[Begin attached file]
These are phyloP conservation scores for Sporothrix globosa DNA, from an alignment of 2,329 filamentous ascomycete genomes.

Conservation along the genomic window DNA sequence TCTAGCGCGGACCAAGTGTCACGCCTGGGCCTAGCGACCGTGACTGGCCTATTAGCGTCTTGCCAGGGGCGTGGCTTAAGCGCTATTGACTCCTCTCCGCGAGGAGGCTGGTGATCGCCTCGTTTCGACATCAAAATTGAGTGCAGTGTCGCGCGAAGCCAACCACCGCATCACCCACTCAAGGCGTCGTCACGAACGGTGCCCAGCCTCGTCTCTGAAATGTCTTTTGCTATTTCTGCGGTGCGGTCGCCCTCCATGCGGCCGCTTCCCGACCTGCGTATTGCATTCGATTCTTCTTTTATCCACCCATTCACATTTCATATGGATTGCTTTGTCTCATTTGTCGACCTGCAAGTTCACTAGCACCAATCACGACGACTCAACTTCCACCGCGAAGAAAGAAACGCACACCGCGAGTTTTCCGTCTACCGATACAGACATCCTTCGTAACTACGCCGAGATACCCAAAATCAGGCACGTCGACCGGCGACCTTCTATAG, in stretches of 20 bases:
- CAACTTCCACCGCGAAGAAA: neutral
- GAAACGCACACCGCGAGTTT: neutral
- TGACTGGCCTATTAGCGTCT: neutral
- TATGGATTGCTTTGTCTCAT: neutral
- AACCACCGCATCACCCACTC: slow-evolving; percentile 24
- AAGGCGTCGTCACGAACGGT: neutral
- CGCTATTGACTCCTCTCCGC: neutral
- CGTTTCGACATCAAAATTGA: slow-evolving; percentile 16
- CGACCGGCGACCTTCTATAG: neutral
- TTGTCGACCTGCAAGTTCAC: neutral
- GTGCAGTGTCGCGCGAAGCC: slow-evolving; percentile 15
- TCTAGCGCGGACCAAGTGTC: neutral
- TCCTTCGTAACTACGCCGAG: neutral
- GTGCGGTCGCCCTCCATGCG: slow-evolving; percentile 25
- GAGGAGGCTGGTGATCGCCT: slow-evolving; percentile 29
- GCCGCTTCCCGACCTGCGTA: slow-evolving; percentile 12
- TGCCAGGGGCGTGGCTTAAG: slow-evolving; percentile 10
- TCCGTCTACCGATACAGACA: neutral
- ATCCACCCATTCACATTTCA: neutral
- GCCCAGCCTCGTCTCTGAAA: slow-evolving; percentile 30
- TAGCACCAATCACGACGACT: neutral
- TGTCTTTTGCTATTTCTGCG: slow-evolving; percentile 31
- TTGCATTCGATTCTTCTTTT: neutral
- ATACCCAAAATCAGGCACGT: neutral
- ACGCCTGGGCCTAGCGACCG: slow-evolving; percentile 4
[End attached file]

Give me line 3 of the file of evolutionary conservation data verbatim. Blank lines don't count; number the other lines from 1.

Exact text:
- CAACTTCCACCGCGAAGAAA: neutral